Fire board halves May levy request

  • Jun 9, 2008 at 5:04PM

The district will ask voters to support a 10 percent tax hike.
Responding to criticism from former fire officials, the Bainbridge Island Fire Department board of commissioners this week halved the tax increase it will seek on the May 18 ballot. Voters will be asked to approve a property tax “lid lift” of some 10 percent, raising the district’s take to $4.278 million in 2005 including tax revenues from new construction, up from $3.761 million this year, fire commissioners decided Wednesday. The base property tax would be set at that level, increasing each year by 1 percent plus the tax value of new construction.

Can't teach without 'tech'

  • Jun 9, 2008 at 5:04PM

Bainbridge schools lack computers for students.
Enrique Chee is stumped by a math problem. The Bainbridge High School physics teacher can’t divide 30 by 10 to get 2. The numbers just don’t work – and neither do physics labs, when 30 students share 10 computers. Students in Chee’s class must work in teams of three, and that often means one is “odd man out.” “Research has shown that with three or four (students) per computer, you lose a kid,” he said. For Chee’s physics classes – as for biology and chemistry classes – computers are a necessity because they support the probes used to measure everything from motion, sound and light to conductivity, pH balance and ultraviolet waves.

Utopia, not realpolitick, is poet’s place

  • Jun 9, 2008 at 5:04PM

Wakoski’s work defies the rise of corporate culture, ‘propoganda.’
Diane Wakoski looks to art and not to politics. The poet, who lectures at the Bainbridge library on March 9, is more concerned with honing her own vision than espousing an ideology. Her views are not popular with many of her peers, she says. “If I’d been willing to say I was a feminist, I’d be rich and famous. But I’m not a feminist, I’m not working for ‘the cause.’” she said. “The kinds of limitations we felt as women were so slight and moderate. Sure, there were more men poets, but that may have been an advantage, because I got more attention.”

Spartans stumble, can't finish off Rainier Beach

  • Jun 9, 2008 at 5:04PM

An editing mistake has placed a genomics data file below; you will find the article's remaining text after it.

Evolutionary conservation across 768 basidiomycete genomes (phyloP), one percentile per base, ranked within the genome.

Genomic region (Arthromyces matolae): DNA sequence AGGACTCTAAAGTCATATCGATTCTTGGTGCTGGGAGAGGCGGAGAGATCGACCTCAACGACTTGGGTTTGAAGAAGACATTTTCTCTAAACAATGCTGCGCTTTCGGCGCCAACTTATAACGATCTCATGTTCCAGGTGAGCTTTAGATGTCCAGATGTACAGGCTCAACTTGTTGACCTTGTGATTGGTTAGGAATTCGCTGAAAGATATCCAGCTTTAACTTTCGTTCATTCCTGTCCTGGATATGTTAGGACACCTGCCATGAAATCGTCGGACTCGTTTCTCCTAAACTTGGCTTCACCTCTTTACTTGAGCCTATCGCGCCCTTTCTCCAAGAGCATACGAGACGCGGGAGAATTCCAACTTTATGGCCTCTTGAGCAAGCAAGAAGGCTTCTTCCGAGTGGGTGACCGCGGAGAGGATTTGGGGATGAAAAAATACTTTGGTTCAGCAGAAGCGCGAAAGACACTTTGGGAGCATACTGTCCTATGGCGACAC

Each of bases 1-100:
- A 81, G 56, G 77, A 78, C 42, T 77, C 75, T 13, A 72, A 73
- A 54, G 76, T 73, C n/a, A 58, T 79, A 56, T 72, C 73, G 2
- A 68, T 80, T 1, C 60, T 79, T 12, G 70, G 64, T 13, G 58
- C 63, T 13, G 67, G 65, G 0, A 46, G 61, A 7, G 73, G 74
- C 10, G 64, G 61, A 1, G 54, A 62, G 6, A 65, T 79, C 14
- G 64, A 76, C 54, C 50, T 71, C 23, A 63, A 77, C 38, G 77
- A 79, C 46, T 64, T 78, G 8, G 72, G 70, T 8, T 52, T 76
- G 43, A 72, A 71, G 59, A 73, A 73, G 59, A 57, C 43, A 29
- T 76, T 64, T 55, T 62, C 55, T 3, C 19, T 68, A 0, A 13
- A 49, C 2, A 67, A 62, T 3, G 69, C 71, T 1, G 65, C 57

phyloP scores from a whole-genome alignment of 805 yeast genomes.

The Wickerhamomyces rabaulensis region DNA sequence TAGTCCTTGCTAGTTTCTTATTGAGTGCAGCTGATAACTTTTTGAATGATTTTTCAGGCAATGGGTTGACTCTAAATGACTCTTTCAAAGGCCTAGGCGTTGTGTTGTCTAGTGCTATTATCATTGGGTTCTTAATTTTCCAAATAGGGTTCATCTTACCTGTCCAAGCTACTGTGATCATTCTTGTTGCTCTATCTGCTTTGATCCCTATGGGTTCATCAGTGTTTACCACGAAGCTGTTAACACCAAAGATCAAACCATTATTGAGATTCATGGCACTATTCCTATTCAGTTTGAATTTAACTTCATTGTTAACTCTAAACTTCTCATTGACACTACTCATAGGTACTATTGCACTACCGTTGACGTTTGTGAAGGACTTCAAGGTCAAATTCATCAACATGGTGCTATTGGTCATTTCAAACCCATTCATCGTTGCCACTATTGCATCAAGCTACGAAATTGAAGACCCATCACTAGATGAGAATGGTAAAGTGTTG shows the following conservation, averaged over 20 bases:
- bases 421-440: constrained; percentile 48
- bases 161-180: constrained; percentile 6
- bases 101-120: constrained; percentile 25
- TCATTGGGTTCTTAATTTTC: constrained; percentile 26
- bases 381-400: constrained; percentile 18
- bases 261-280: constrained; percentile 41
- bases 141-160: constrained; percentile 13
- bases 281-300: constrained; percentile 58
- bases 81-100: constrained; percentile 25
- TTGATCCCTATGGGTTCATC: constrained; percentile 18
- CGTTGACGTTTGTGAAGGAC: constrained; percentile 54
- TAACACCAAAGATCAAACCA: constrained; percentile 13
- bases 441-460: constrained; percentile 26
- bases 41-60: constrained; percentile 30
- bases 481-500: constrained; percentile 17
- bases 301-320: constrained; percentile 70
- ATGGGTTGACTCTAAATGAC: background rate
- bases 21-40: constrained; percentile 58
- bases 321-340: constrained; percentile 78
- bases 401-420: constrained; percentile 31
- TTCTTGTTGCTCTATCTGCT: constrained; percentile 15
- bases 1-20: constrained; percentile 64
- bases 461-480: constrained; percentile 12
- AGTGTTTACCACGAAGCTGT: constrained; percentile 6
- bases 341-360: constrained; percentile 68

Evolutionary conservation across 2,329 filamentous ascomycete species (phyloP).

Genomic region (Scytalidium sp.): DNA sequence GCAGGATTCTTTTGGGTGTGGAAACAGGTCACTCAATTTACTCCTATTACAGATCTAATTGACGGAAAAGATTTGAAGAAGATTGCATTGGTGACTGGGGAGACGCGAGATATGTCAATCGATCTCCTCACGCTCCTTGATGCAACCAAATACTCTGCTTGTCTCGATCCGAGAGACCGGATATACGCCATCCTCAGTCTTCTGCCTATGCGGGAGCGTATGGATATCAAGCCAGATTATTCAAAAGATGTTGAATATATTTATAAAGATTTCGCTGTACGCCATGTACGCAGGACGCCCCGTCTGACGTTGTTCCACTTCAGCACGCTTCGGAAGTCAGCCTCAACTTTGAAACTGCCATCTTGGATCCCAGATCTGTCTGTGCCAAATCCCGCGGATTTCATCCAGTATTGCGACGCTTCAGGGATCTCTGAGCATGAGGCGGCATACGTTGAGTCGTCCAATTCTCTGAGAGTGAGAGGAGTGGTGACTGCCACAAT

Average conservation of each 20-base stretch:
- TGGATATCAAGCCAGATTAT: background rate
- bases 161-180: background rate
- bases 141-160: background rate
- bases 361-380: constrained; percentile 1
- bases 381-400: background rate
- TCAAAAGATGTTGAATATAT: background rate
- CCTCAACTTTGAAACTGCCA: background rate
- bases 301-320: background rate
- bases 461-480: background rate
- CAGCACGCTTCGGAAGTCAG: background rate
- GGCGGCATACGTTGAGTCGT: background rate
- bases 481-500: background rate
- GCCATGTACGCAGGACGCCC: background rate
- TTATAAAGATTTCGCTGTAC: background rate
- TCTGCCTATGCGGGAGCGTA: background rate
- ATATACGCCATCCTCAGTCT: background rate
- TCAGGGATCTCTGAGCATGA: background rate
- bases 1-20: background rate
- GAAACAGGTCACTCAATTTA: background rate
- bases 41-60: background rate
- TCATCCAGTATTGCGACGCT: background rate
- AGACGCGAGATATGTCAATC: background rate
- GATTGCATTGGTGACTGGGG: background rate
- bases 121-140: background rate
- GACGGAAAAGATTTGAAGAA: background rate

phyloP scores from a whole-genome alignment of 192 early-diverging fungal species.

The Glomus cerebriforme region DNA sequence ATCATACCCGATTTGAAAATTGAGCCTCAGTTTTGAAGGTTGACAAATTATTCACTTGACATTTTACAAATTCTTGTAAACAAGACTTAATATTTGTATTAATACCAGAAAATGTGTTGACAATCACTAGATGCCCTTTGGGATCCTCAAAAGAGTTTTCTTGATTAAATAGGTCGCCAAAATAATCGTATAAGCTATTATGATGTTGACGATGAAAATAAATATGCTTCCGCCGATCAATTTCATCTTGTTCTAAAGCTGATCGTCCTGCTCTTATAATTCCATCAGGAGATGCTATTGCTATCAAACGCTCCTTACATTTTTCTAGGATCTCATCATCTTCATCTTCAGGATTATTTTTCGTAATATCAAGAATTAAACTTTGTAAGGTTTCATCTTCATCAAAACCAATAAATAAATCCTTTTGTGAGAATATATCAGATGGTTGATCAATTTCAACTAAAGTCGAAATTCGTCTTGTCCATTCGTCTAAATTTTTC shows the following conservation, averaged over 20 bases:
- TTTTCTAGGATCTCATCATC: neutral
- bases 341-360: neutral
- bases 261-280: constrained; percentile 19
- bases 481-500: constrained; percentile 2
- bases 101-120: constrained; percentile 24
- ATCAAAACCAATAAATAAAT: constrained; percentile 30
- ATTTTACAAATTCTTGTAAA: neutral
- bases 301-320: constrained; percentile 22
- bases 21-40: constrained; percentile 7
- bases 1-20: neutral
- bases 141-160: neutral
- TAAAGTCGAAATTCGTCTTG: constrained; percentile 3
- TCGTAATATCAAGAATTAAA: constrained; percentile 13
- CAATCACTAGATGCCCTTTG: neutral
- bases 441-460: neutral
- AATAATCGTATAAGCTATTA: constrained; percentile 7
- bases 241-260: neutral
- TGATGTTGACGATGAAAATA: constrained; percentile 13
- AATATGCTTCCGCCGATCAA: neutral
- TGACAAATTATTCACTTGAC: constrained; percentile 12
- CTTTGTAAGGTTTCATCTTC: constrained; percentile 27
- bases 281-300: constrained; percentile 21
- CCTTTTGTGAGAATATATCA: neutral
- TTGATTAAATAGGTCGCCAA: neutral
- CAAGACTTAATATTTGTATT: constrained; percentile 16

Momentum in high school basketball can change as quickly as Pacific Northwest weather. And the Bainbridge Spartan girls found themselves on the wrong side of a fourth-quarter squall Thursday night in the state 3A tournament quarterfinal matchup with Rainier Beach, falling 51-48 at the Tacoma Dome. The defeat pushed Bainbridge into a consolation bracket contest against Ellensburg Friday afternoon. If victorious in that game, Bainbridge plays for fourth place in the state today at 1:30 p.m. Rainier Beach continued with a game against Clarkston yesterday in the semi-final action.

Spearman gets seat on bench –– News Roundup

  • Jun 9, 2008 at 5:04PM

Spearman gets seat on bench
Bainbridge Island lawyer Theodore “Ted” Spearman was sworn in as the newest member of the Kitsap County Superior Court Monday, in a courtroom packed with county officials, friends, colleagues and associates from his 37-year legal career. Some 20 sitting judges from throughout Washington, including Chief Justice of the Supreme Court Gerry Alexander, attended the ceremony, as did U.S. Rep. Jay Inslee and former Secretary of State Ralph Munro.

Mountains out of mudholes

  • Jun 9, 2008 at 5:04PM

t Who will fix the Phelps park and ride? No one, it seems.
In the winter, it’s a mudhole. In the summer, a dust bowl. It looks less like a parking area than the surface of the moon, pocked by craters big enough to swallow vehicles whole. It is the Phelps Road park and ride, and Liz Murray thinks it ought to be patched up a bit. “Getting in here’s a real challenge,” said Murray, former city councilwoman and Bainbridge Kiwanis member, betwixt two enormous puddles that never seem to drain. “Getting out’s even worse.”